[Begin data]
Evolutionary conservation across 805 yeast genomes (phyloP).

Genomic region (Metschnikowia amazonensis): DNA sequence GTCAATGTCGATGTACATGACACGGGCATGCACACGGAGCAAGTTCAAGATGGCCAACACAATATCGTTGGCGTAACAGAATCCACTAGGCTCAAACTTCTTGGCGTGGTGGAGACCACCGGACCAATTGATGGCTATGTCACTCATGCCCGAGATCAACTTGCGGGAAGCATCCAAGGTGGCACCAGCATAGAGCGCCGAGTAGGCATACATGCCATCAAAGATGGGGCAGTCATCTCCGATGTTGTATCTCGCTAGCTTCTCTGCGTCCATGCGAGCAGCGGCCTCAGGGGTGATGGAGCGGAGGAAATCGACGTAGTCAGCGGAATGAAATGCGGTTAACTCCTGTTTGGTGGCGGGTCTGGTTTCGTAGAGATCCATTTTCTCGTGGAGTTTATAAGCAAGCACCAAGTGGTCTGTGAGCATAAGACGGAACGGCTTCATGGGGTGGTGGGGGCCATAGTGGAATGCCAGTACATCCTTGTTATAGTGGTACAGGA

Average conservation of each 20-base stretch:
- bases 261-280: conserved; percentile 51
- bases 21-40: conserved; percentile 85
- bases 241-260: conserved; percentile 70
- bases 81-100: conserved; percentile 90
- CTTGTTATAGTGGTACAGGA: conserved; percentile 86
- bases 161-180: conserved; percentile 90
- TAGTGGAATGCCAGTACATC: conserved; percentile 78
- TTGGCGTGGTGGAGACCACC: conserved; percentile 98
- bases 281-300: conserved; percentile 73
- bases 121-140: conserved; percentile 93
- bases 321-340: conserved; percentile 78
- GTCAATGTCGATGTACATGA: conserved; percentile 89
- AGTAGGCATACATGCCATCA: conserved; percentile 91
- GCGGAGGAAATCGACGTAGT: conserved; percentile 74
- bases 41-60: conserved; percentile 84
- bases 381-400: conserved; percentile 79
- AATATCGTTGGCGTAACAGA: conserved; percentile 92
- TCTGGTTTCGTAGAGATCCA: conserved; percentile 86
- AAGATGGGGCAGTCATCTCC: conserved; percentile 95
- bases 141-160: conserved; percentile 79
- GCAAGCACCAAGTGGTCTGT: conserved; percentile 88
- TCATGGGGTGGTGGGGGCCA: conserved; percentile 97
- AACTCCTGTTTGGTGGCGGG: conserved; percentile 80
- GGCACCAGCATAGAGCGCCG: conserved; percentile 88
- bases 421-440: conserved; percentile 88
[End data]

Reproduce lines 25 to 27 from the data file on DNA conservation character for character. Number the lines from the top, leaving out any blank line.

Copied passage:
- TCATGGGGTGGTGGGGGCCA: conserved; percentile 97
- AACTCCTGTTTGGTGGCGGG: conserved; percentile 80
- GGCACCAGCATAGAGCGCCG: conserved; percentile 88